Giant step forward for tobacco control as Australia announces plans to ban branding from tobacco packs



Wednesday 28 April 2010

A requirement to sell tobacco products in plain packaging is set to become law in Australia. This is a major advance in tobacco control as it will stop the industry misleading smokers. The Australian law could pave the way for similar bans in other countries including the UK. [1]

Martin Dockrell, Director of Policy and Research said:

“There is no regulation the tobacco companies fear more than plain packs. Packaging is their main form of advertising in mature markets like the UK and they invest in it very heavily because it allows them to create brand loyalty and target particular groups such as young people and women.

“For the industry the beauty is that people don’t even see it as advertising. Conventional advertising has the producer saying “people like you should smoke brand x” but with packaging it is the customer who says to their friends and family “people like us smoke this brand”.

“Our research with smokers and young people has shown that companies can also use the pack to communicate misleading and illegal messages suggesting that one product is safer or less addictive than another. “ [2]

Only one other country has tried seriously to introduce plain packaging. That was Canada and in 1993 the big tobacco company companies came together to make sure that no such law would appear in any country however small. So far they have been successful including in the UK. Two years ago Health Secretary Alan Johnson consulted on introducing plain packs for tobacco products in the UK and the tobacco industry did all they could to make sure the measure never reached the statute books. They know once one country succeeds many more will follow. [3]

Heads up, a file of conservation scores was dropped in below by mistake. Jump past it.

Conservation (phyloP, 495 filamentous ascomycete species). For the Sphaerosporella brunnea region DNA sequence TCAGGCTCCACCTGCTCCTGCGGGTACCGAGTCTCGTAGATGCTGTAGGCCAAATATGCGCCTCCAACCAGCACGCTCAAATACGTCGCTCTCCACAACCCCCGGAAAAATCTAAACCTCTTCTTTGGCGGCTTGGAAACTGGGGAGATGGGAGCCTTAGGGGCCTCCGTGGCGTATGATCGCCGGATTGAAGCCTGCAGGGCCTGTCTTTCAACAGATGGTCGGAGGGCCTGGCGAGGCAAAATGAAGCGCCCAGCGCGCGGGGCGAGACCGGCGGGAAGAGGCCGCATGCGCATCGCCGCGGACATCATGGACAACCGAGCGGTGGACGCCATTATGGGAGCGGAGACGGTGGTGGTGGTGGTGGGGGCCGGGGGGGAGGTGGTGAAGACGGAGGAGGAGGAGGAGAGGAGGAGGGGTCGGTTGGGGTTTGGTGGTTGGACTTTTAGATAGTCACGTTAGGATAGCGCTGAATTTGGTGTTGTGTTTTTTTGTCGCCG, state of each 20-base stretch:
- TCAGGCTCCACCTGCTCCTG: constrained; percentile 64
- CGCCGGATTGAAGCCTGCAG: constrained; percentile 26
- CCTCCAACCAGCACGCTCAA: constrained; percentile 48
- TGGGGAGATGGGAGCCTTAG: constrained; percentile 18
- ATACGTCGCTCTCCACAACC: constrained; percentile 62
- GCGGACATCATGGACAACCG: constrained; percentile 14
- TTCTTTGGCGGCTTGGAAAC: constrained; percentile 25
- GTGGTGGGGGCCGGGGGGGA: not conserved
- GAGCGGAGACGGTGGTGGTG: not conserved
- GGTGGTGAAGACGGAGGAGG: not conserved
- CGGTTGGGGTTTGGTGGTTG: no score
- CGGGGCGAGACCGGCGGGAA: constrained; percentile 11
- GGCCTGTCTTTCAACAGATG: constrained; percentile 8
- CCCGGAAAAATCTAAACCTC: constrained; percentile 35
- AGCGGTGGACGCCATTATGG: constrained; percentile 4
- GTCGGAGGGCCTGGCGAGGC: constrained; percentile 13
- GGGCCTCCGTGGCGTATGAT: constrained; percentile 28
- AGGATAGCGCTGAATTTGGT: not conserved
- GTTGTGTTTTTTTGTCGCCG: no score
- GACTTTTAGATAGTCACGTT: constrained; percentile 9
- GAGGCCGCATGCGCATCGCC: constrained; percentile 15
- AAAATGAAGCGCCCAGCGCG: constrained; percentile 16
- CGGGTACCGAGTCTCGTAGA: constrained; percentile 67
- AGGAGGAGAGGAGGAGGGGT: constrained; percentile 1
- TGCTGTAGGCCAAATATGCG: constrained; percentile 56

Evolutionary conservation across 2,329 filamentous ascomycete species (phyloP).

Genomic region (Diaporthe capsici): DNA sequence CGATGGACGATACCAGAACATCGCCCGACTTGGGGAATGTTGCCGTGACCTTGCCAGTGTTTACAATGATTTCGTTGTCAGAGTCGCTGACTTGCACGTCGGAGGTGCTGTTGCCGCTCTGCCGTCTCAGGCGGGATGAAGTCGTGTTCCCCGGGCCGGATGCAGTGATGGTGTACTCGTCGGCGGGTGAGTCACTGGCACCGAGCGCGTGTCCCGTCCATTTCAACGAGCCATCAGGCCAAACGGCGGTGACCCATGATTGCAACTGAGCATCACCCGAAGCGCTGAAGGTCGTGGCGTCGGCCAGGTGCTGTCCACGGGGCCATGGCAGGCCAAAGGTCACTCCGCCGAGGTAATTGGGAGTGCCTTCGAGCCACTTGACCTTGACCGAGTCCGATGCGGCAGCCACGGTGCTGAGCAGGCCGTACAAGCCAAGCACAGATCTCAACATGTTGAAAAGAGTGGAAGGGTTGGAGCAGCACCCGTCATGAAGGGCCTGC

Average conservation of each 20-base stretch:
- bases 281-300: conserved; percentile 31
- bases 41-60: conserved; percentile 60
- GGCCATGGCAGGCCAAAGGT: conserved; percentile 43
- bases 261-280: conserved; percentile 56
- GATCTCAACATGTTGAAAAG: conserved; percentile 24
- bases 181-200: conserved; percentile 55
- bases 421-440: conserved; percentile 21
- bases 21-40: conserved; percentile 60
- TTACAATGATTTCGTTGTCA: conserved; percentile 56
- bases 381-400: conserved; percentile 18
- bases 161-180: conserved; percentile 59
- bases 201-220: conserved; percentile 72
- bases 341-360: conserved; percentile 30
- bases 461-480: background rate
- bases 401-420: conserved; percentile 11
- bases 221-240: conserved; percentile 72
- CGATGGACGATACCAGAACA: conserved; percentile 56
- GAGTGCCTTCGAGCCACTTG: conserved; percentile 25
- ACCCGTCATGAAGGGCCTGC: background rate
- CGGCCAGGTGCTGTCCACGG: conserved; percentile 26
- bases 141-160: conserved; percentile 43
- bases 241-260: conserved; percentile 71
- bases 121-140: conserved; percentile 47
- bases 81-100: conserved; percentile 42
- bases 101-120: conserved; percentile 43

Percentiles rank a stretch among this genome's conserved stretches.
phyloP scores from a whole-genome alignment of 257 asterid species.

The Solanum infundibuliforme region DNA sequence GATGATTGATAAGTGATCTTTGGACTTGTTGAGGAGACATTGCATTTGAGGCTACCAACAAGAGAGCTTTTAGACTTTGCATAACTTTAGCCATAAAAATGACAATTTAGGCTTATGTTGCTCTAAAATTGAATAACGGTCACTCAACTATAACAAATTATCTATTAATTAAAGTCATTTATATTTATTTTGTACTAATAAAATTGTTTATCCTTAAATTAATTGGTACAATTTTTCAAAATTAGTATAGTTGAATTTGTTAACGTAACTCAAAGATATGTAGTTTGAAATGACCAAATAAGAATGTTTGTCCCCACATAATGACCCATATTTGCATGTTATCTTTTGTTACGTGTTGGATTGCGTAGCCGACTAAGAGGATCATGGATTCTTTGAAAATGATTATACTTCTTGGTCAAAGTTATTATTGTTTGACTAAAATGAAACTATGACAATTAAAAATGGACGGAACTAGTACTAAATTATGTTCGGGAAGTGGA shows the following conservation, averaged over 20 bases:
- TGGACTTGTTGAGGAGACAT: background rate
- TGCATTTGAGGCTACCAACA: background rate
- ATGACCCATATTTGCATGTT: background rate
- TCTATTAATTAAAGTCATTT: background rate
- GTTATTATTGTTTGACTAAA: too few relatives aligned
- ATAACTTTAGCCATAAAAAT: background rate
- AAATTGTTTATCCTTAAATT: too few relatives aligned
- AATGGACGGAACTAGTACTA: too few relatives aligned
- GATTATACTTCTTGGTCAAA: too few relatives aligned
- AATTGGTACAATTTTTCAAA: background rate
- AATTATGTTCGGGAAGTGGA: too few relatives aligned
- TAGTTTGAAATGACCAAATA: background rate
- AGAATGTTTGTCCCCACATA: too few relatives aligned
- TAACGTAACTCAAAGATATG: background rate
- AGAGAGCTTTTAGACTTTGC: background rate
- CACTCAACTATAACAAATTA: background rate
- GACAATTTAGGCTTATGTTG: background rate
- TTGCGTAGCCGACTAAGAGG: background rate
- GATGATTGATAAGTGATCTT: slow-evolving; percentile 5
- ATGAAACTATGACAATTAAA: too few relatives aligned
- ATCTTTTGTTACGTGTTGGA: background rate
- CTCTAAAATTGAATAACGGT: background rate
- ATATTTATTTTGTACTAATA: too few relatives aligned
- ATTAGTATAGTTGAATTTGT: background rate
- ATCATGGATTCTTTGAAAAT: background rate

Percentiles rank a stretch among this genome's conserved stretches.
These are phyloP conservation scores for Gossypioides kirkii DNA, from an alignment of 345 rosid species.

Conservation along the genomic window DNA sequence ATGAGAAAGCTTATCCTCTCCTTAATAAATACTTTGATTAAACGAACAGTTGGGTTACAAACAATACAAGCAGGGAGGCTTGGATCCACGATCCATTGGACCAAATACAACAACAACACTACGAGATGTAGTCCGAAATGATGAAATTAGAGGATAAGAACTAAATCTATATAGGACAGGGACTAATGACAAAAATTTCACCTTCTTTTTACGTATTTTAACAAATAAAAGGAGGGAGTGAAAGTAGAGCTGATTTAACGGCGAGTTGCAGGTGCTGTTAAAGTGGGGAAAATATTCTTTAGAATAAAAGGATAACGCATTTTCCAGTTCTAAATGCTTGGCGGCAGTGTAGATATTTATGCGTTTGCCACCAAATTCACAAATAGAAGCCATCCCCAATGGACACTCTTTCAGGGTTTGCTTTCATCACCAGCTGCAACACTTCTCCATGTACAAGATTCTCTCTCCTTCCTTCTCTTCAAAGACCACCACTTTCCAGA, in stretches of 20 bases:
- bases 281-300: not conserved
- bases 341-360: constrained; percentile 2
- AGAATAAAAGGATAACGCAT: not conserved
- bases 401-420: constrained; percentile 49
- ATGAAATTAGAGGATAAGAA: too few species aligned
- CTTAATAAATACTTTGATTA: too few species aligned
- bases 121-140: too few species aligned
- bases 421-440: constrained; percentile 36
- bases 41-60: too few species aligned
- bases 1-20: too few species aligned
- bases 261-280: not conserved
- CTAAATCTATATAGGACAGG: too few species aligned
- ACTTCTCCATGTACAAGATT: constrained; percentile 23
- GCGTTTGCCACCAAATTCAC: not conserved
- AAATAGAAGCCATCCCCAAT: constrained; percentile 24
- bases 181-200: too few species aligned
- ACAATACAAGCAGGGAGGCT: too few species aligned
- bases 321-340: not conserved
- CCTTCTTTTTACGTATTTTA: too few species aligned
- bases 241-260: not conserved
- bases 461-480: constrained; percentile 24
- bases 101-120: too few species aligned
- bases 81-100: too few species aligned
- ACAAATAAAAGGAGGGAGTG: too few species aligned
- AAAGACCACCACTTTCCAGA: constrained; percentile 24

ENDS

Notes and links:

Notes:
[1] – Cigarettes to cost more, lose logos in health crackdown, the Courier Mail
– Government to demand no frills cigarette packets, ABC News
[2] Hammond D, Dockrell M, Arnott D, Lee A, Anderson S, McNeill A. The impact of cigarette
pack design on perceptions of risk among UK adult and youth: evidence in support of plain
packaging regulations. EJPH, 2009. doi:10.1093/eurpub/ckp122
[3] Consultation on the future of tobacco control. Department of Health, 2008.